June 30, 2023
Top 10 Benefits of a HELOC or Home Equity Loan
What are the advantages of a home equity loan? How about the benefits of a HELOC? When it comes to tapping into the equity of your home, these two loan types are often top contenders and offer many overlapping advantages. Let’s explore the top benefits of home equity loans and HELOCs.
You may also like: The Differences Between a Home Equity Loan and HELOC
1. Low interest rates
Home equity loans and home equity lines of credit (HELOCs) are mortgage loans above and beyond your original home loan. Your home is secured as collateral for a home equity loan or line of credit (HELOC). Sounds like a big commitment, but it comes with a major benefit: lower rates. Compared with funding home improvements and other expenses with a personal loan or credit card, you’re likely to receive a much more attractive interest rate with a HELOC or home equity loan.
Home equity loan rates are typically fixed, while HELOCs often start with a low introductory rate and then become variable (meaning the rate fluctuates with the market). But caps are in place to limit the possibility of increases. Even with the uncertainty, a HELOC’s interest rate is often lower than other loan types.
2. No restrictions
Need to replace a roof, pay for college, or put down money on an investment property? Unlike many other loan types, there are no rules about what HELOC and home equity loan funds can be used for. It’s recommended to use your equity to add value to your home or improve your finances, but there are no limitations in place for how to use the cash.
3. Low or no closing costs
Closing costs cover the various fees and services provided throughout a loan approval process, such as credit checks, appraisals and inspections, and mortgage points. Most mortgages have closing costs between 2% to 5% of the property purchase price. While a home equity loan can fall within that range, it’s more likely to be at the lower end because the process is simpler.
And there’s even better news for a HELOC: Depending on your lender and financial situation, there may not be any closing costs at all. This is especially true if you have a strong credit history.
4. Flexibility with funds
Do you want your cash all at once or would you rather draw on it as needed? Home equity loans will provide a lump sum at loan closing, which you can use all at once or put in a special account – such as an emergency fund – for safekeeping. A HELOC provides additional flexibility to access funds when you want them over the course of several years. An extra benefit of a HELOC is you’ll only pay interest on the money you actually use.
5. Potential tax advantages
Many experts say the best use of home equity is to make improvements to your home that may increase its value. And if you use your equity funds to renovate your home, you may be able to deduct the loan’s interest at tax time. It’s recommended to speak to a tax advisor to ensure the interest is tax deductible.
6. Repayment options
Another advantage of a home equity loan is how the funds are paid back. A home equity loan can be appealing if you enjoy the predictability of a fixed monthly payment spread over a long term, such as 30 years. Depending on your lender, you may be able to pay extra or pay it off early.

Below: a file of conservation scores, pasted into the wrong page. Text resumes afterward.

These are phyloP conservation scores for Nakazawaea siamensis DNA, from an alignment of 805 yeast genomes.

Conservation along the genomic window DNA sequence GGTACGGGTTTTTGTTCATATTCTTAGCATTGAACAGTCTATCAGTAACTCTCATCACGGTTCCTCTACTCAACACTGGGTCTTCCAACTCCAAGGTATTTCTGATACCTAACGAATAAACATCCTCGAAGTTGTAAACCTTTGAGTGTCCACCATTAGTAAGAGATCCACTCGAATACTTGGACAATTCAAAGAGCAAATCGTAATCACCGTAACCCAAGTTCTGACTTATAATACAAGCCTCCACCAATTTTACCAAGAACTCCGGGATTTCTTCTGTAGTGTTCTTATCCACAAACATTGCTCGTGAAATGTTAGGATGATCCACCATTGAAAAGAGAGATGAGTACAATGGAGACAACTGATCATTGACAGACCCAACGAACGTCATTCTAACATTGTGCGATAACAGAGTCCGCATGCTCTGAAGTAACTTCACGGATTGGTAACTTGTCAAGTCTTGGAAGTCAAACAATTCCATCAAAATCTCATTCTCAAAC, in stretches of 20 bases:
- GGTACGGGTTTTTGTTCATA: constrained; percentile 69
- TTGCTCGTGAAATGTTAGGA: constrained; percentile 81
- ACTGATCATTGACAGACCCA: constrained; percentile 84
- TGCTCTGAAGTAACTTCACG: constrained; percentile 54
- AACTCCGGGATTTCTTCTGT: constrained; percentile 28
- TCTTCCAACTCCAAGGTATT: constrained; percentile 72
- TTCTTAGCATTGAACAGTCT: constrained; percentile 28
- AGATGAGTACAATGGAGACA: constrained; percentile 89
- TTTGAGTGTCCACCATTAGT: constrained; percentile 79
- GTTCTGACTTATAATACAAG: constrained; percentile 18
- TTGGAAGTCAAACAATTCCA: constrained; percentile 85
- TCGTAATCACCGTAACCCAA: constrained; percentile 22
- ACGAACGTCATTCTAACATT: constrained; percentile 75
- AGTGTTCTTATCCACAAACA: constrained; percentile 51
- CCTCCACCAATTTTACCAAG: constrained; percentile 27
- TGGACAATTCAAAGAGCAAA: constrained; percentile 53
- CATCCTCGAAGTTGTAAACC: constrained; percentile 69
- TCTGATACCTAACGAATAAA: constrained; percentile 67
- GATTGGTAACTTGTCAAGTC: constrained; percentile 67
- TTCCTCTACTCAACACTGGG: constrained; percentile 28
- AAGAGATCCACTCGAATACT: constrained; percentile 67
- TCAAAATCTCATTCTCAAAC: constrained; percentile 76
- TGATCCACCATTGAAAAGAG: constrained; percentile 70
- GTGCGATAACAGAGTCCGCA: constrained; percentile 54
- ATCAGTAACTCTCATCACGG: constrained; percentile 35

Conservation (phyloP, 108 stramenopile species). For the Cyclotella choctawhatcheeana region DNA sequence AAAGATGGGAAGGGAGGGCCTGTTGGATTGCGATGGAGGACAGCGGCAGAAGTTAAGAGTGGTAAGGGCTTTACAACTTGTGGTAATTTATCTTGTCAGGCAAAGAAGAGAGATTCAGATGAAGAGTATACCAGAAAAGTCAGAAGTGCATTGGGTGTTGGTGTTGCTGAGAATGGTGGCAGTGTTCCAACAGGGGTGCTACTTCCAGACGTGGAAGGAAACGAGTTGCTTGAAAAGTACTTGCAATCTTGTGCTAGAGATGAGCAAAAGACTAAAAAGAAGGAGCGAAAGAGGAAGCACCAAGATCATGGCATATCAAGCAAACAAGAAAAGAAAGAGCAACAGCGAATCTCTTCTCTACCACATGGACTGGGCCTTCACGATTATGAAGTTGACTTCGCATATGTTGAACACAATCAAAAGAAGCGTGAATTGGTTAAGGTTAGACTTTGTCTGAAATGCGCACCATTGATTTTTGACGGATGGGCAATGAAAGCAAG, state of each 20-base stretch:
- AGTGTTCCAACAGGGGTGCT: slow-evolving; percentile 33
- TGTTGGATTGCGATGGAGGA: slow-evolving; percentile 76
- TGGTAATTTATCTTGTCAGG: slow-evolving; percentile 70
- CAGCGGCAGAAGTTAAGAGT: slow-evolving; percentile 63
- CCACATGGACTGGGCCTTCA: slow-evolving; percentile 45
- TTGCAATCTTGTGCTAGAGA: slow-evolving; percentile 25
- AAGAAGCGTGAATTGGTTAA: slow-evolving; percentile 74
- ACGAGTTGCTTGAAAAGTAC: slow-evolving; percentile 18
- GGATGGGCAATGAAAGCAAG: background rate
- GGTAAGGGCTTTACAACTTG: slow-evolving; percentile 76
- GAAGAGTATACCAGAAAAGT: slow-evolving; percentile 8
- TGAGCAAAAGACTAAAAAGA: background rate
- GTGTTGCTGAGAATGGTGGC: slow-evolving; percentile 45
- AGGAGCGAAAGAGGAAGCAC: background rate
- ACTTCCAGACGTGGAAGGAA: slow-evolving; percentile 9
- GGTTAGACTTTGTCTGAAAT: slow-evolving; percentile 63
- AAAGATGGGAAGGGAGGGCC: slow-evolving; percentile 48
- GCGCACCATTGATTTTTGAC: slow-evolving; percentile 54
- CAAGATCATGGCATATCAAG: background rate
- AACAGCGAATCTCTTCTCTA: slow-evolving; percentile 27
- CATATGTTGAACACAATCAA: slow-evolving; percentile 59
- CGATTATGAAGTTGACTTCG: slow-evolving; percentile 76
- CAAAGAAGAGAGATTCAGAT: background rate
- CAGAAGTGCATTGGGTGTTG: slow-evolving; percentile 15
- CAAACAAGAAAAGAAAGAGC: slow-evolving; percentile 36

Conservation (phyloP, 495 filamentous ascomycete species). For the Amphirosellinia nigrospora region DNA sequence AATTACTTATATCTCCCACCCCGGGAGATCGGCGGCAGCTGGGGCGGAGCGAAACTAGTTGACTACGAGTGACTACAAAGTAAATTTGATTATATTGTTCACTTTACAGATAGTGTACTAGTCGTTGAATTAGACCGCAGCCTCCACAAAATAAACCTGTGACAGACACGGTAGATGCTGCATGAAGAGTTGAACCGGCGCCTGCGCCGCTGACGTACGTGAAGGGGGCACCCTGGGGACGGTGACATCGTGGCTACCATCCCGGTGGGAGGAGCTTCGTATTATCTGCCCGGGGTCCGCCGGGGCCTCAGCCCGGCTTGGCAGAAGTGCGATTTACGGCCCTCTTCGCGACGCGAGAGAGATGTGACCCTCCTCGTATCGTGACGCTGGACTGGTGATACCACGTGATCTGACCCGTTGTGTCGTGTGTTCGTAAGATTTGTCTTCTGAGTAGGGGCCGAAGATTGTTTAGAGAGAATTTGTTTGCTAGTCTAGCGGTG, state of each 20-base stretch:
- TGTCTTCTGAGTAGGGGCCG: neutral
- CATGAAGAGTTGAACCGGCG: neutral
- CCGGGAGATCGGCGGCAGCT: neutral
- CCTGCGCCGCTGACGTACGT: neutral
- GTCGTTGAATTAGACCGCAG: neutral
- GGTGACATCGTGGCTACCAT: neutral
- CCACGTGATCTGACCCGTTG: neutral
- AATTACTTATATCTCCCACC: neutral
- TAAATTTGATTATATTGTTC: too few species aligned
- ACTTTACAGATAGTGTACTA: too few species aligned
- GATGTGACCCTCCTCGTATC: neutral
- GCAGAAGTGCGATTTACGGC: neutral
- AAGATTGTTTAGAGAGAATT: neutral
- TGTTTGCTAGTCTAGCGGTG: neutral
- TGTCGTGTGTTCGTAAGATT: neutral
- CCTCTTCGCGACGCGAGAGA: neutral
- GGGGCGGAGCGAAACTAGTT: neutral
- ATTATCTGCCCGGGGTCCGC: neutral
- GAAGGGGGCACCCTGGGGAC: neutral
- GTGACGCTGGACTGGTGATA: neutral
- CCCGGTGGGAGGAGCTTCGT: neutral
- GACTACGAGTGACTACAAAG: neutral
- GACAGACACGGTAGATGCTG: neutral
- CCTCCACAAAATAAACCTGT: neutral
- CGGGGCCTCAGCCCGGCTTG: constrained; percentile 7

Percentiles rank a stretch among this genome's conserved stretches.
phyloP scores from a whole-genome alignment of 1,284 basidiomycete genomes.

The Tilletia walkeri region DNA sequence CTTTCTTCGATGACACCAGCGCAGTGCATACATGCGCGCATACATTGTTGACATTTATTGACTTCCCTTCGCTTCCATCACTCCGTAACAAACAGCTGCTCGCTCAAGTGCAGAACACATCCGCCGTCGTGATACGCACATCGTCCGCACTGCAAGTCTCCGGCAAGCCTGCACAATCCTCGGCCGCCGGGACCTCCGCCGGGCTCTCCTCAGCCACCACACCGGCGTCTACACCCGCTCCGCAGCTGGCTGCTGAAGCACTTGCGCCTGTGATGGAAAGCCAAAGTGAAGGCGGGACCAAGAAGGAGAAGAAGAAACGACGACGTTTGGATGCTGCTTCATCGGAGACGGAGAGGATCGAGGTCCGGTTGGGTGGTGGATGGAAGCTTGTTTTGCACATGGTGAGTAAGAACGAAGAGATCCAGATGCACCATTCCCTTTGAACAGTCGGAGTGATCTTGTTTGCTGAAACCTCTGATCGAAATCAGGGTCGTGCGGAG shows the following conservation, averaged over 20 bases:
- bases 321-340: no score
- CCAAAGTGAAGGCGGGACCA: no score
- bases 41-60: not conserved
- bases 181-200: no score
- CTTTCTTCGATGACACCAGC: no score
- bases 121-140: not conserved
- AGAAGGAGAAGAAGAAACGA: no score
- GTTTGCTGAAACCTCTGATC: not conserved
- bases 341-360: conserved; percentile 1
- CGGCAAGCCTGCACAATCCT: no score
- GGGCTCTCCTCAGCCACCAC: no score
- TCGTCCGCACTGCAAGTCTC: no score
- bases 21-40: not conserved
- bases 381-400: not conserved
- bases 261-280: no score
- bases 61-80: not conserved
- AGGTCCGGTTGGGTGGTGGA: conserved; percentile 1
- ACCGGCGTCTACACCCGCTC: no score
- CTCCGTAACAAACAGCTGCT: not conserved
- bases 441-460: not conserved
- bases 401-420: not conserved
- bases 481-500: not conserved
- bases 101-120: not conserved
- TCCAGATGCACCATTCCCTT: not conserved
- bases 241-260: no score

With a HELOC, you may be able to adjust your payment schedules as necessary. It may even be possible to reduce your payment to interest-only for a period of time and then pay off the balance when you are more financially secure. Check with your lender to see what repayment options are available.
7. No credit card debt
If you’re trying to minimize high-interest credit card debt, a HELOC or home equity loan may be the answer. Additionally, you can use an equity loan to pay off your existing credit cards and create a streamlined, consolidated financial plan that offers relief now and gets you on a successful path for the future.
8. Keep your primary mortgage
If you’re considering a HELOC or home equity loan and feel wary of the “second mortgage” label, consider this: the cash-out refinance. This refi option allows you to access cash, like a HELOC or home equity loan, but it replaces your current mortgage with a new loan.
However, the likely trade-off here is a higher balance than you would have with a HELOC and your original mortgage. With a cash-out, you have a new interest rate and monthly payment, your term will start over, and there may be higher closing costs. If you prefer to keep your primary mortgage as-is, especially if you have a low fixed rate, a home equity loan or HELOC are most likely better options.
9. Investment opportunities
Looking for ways to add to your monthly cash flow? A home equity loan or line of credit may be an excellent option for adding investment value to your current home. This could be a renovation or addition to maximize rental potential. Alternatively, you could use the funds as a down payment on a vacation home in an up-and-coming tourist destination or a condo in the area your child will attend college.
10. Home improvements
Again: Often the best thing to do with home equity is to add value to your home. You can hire a contractor to renovate a bathroom, install new appliances, and replace windows, or do it yourself over time (and only borrow when you need it with a HELOC). Home improvements allow you to use the equity in your home to build more equity – a win-win.
Is a HELOC a good idea?
And there you have it: the many advantages of home equity loans and HELOCs. If you want to access equity without touching your current mortgage, either option could be a good idea. You may want to review their differences and top FAQs to help decide which is best for you.